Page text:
Yesterday was not a good day to take the bus, as Clarín notes.
Why so many crashes lately? To paraphrase a man who has studied the issue: January is especially dangerous because fewer traffic jams means the buses can actually move, which increases the risk of collisions.
Everybody here has colectivo stories — brushes with death.
Last week I was on a bus that was so far onto the railroad tracks when it stopped that the crossing gate was hitting the top of the bus as it was coming down. The driver did not seem bothered by this, but the passengers objected so he backed up.
For those of you not acquainted with the city or its buses, here's the short version: If you took the bus system from any other major city in the western world and then stripped away the components that made sense, you would have the bus system here.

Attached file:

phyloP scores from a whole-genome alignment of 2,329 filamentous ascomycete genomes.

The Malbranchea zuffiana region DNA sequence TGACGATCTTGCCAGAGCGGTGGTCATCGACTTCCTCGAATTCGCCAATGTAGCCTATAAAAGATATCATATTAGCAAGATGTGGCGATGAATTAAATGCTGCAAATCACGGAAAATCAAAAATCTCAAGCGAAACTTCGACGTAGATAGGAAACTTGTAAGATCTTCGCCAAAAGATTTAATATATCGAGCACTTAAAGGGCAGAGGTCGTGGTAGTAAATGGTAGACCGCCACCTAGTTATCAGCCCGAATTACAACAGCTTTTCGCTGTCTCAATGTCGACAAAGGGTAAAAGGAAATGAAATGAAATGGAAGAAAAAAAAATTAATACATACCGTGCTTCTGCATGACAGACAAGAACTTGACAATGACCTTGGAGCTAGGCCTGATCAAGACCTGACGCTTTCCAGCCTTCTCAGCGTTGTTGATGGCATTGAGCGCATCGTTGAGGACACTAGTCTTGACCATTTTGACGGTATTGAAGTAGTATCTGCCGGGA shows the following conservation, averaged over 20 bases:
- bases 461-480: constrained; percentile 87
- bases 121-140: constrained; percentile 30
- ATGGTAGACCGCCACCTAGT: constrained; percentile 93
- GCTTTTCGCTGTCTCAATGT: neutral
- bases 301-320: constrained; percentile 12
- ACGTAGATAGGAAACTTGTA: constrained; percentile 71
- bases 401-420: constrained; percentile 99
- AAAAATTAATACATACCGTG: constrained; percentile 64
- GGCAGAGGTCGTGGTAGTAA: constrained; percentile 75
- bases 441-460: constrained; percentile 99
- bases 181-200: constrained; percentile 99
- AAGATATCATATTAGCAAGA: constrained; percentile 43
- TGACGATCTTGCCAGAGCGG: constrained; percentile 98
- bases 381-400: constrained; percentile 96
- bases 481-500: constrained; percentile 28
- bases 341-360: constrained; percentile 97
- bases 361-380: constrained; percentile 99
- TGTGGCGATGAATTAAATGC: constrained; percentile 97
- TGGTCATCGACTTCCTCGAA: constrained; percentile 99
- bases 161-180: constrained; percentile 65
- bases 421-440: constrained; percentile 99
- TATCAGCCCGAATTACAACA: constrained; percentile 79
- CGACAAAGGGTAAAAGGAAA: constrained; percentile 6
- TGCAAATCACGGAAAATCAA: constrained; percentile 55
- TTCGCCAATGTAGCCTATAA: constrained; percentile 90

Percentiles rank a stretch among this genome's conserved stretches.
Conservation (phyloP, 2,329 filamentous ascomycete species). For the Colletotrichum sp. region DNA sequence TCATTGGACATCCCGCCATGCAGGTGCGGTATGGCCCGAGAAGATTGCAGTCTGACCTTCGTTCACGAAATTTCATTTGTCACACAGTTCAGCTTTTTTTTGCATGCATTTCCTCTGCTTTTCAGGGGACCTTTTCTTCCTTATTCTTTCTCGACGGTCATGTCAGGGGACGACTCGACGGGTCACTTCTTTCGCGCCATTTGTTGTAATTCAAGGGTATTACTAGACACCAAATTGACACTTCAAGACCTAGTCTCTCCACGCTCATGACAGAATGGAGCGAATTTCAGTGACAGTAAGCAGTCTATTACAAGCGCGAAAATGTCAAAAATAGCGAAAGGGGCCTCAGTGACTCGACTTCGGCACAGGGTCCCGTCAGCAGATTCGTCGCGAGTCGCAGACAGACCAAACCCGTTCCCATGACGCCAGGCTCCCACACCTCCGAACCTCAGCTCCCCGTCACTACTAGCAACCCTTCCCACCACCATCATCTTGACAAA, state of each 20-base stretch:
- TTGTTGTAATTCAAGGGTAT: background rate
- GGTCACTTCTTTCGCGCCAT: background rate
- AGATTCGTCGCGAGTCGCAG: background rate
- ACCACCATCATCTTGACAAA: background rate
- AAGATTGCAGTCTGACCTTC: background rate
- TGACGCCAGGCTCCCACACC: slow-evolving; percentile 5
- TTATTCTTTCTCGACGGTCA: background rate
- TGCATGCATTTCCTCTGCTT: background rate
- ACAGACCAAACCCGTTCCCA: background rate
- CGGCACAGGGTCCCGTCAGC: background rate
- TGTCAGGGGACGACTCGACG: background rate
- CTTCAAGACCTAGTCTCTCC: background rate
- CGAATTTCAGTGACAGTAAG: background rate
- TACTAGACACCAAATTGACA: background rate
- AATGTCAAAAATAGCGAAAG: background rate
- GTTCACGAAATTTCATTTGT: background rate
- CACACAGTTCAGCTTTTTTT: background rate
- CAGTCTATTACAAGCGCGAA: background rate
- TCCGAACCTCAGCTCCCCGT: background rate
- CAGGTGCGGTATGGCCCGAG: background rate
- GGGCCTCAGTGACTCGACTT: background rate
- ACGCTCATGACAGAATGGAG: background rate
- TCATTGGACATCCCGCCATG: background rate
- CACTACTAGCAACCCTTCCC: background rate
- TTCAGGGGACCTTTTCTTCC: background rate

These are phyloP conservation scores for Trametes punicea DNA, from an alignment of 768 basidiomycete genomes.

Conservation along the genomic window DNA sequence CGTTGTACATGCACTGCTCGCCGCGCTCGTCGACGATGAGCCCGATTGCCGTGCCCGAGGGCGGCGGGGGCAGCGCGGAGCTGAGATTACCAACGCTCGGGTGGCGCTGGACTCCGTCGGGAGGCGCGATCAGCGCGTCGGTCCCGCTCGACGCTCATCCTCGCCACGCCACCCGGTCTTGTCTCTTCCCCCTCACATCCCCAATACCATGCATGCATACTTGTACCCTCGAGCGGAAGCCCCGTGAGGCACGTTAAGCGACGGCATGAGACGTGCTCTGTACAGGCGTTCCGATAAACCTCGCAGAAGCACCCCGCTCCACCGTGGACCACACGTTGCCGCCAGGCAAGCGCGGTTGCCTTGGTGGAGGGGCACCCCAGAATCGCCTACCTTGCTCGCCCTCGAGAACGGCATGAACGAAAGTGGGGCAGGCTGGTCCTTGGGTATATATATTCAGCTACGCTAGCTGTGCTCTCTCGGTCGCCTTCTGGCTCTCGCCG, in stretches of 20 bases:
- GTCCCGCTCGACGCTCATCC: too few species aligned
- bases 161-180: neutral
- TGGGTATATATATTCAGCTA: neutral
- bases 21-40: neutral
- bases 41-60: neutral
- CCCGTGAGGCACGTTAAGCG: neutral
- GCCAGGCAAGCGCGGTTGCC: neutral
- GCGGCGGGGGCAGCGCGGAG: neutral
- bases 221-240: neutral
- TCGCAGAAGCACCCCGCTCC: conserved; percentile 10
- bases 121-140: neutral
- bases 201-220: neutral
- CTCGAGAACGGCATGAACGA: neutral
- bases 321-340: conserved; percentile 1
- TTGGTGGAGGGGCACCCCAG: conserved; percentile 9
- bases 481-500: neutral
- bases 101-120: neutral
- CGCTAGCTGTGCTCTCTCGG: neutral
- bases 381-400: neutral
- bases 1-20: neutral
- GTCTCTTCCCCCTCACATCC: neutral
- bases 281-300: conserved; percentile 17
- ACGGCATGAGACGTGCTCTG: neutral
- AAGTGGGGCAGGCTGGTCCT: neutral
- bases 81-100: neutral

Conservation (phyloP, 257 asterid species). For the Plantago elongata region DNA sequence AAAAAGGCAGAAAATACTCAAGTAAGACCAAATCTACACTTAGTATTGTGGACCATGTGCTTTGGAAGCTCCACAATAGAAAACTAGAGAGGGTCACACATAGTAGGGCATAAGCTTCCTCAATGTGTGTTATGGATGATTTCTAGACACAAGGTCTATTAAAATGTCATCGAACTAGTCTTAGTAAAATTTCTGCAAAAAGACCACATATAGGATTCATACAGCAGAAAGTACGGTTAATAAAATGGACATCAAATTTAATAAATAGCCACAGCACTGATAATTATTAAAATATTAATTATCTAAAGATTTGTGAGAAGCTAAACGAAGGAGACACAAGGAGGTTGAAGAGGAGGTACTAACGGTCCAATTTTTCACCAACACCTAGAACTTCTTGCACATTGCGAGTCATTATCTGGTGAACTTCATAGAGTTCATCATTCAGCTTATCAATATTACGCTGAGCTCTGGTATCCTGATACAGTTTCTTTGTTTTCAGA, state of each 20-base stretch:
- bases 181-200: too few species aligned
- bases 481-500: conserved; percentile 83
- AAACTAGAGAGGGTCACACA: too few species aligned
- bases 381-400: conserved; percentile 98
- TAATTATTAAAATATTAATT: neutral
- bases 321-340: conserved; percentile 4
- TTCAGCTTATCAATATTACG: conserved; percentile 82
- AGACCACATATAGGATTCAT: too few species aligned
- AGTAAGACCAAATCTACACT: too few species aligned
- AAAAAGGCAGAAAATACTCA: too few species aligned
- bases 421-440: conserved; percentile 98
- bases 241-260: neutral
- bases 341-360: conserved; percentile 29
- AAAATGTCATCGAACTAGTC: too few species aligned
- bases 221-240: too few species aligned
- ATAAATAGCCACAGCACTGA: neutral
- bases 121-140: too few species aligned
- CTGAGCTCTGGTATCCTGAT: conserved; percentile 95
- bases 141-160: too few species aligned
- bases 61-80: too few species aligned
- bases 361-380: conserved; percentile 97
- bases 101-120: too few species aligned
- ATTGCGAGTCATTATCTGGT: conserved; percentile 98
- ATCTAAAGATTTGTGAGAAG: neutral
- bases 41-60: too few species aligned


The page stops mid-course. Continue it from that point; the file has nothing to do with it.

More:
I'm not saying it doesn't work. Remarkably, it sort of does.
What I am saying is that all the buses look different and are owned by different private companies. Most make an unholy racket and belch astonishing amounts of exhaust. In rush hour, they're unbearably crowded. They're often old and in bad repair. They don't follow straight lines or any pattern, nor do they follow the same route going one way as they do going the other (one way streets make this impossible). The route signs are often missing, incomplete, outdated, indecipherable or just wrong.
The buses are colorful, though. I should take more colectivo photos.
I'd often thought it would be great to compile a book of such photos. As with most of my best ideas — take blogging, for instance — it turns out I was not the first person to have this idea.